In denying all defense motions for acquittal on counts one and two, Judge Humphreys acknowledged the split of authority, but ultimately rejected the narrower construction. He explained:
The defendants are correct that a number of Federal Courts have reached different constructions of the Federal RICO Statute and have also expressed in different words their views and analysis of the structure issue. The defendants are also correct in calling attention to a growing concern that some RICO prosecutions may trespass on the fundamental distinction in criminal law between guilt by acts and guilt by association.
Nevertheless, a crabbed construction of the New Jersey Racketeering Statute would not be consonant with its legislative intent. The New Jersey Legislature's stated objective in adopting the Racketeering Statute is to provide "strict civil and criminal sanctions" in order to "prevent, disrupt and eliminate the infiltration of organized crime type activities which are substantial in nature into the legitimate trade or commerce of this State." See N.J.S.A. 2C:41-1.1(c). The New Jersey Statute is broadly drawn, arguably even more broadly drawn than the Federal Statute. . . . Taking the restrictive interpretations advanced by some Federal Courts would fly in the face of this New Jersey legislative intent and would erode the beneficial purposes of the New Jersey Statute.
The key to avoiding a narrow nullifying construction and avoiding infringing upon the individual's rights of association is to focus on the facts of a given case. . . .
Here the answer is clear. A group of people associate together in order to provide and operate illegal dumping sites in New Jersey for out-of-state waste. Municipal officials are bribed to permit and protect this venture. The organization continues for a number of months. The participants work together, at least until law enforcement officials accelerate their investigation. The conspirators are animated by the common purpose of providing illegal dump sites for out-of-state waste and out-of-state waste haulers and to make money from this illegal Enterprise and related criminal activity. The above descriptions are a clear example of a racketeering enterprise which the New Jersey Racketeering Statute was designed to prevent and punish.
We agree with Judge Humphreys' conclusion for substantially the reasons expressed in his opinion.
The New Jersey and Federal RICO Statutes are very similar. For example, both share common language and a common legislative purpose: the prevention and punishment of organized criminal activity. Both contain provisions that they shall be "liberally construed" to effectuate their remedial purposes. N.J.S.A. 2C:41-6; 18 U.S.C.A. § 1961. However, there are significant differences in their expressed purposes which demonstrate our Legislature's willingness to fashion a state RICO law even broader in scope than its federal counterpart. See State v. Passante, 225 N.J. Super. 439 , 442-43, 542 A.2d 952 (Law Div. 1987) (comparing Federal RICO with New Jersey RICO).
The purpose of Federal RICO stated in section 1 of P.L. 91-452 is as follows:
It is the purpose of this Act to seek the eradication of organized crime in the United States by strengthening the legal tools in the evidence gathering process, by establishing new penal prohibitions, and by providing enhanced sanctions and new remedies to deal with the unlawful activities of those engaged in organized crime.
[Organized Crime Control Act of 1970, Statement of Findings and Purpose, 84 Stat. 922-23 (1970), reprinted in (1970) U.S.Cong. Admin.News, at 1073.]
A declaration of policy and legislative findings with respect to New Jersey RICO is found at N.J.S.A. 2C:41-1.1c. It states in relevant part that:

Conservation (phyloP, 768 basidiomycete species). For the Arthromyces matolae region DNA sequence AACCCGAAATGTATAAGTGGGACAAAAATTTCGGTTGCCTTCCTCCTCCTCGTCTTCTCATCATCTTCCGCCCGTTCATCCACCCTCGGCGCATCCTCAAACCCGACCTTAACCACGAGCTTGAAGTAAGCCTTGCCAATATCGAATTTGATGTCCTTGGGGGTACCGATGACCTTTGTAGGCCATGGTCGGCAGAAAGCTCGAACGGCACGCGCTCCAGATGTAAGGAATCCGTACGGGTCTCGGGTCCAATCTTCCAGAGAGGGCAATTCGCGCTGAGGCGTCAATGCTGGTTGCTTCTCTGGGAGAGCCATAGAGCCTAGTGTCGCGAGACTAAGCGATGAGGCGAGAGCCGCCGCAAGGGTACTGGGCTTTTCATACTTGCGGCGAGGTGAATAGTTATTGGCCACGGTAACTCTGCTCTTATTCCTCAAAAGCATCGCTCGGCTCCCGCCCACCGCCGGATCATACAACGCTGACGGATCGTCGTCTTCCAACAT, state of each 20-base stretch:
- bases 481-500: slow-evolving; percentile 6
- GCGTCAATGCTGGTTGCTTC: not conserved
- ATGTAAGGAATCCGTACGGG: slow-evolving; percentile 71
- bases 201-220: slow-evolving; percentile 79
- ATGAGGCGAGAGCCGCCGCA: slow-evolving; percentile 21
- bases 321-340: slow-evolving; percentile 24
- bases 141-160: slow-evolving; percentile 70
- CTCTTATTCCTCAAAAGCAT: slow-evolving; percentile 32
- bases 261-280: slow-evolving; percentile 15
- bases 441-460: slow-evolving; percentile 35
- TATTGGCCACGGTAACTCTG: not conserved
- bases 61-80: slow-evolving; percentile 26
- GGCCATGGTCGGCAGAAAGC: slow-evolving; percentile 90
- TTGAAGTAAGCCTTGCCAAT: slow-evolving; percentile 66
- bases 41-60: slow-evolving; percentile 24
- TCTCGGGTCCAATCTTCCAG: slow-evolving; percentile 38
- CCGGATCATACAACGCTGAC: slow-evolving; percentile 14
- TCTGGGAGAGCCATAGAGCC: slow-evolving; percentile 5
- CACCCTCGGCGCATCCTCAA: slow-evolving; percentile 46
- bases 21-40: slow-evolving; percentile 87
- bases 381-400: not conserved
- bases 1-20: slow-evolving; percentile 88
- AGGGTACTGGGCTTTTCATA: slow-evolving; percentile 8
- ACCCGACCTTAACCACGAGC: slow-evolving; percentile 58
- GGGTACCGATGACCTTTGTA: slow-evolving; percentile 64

In order to safeguard the public interest, effective criminal and civil sanctions are needed to prevent, disrupt, and eliminate the infiltration of organized crime type activities which are substantial in nature into the legitimate trade or commerce of this State. It is, therefore, in the public interest to provide that activity which is inimical to the general health, welfare and prosperity of the State and its inhabitants be made subject to strict civil and criminal sanctions.
The origin of the Statute was Assembly Bill 1079 ((A-1079) adopted in 1981). The members of the Assembly, Judiciary, Law, Public Safety and Defense Committee were clearly concerned that the scope of the statute was made clear:
[W]e added to the declaration of policy, after "organized crime," the phrase "and organized crime type activities." We did not want to limit the scope of the bill to the traditional, perhaps, press notion of organized crime as either the Mafia or La Cosa Nostra. We wanted it to cover that, but we also wanted to be able to, as the bill is in fact directed to do, to go into organized criminal activity, which could reach labor racketeering, traditional organized crime activities, business or commercial activities.
[ See] Statement of William F. Bolan, Jr., Deputy Attorney General before the Committee Meeting Before Assembly Judiciary, Law, Public Safety and Defense Committee on A-1079 (Racketeer Influenced and Corrupt Organizations Act), 1-5 (1980).
Despite the similarities between New Jersey and Federal RICO statutes, the New Jersey RICO definition of "enterprise" is more expansive than that contained in the federal version. Unlike Federal RICO, it specifically references "illicit as well as licit enterprises." Additionally, New Jersey RICO expressly defines what constitutes a "pattern of racketeering activity." See N.J.S.A. 2C:41-1d(2), supra. This provision is not found in the federal statute. In the section prohibiting investment of racketeering income in an enterprise, New Jersey RICO adds a statutory presumption which makes it easier to trace funds from a specific source into an investment. See N.J.S.A. 2C:41-2a. No such presumption was made part of Federal RICO. Our Statute provides more specificity and clarity respecting the proscribed conduct and counters the "constitutional vagueness" argument often leveled against Federal RICO. See H.J. Inc. v. Northwestern Bell, 492 U.S. 229, 109 S.Ct. 2893, 106 L.Ed.2d 195 (1989). This issue is raised by defendant Harvan, and is discussed in subsection B of the Harvan section, infra.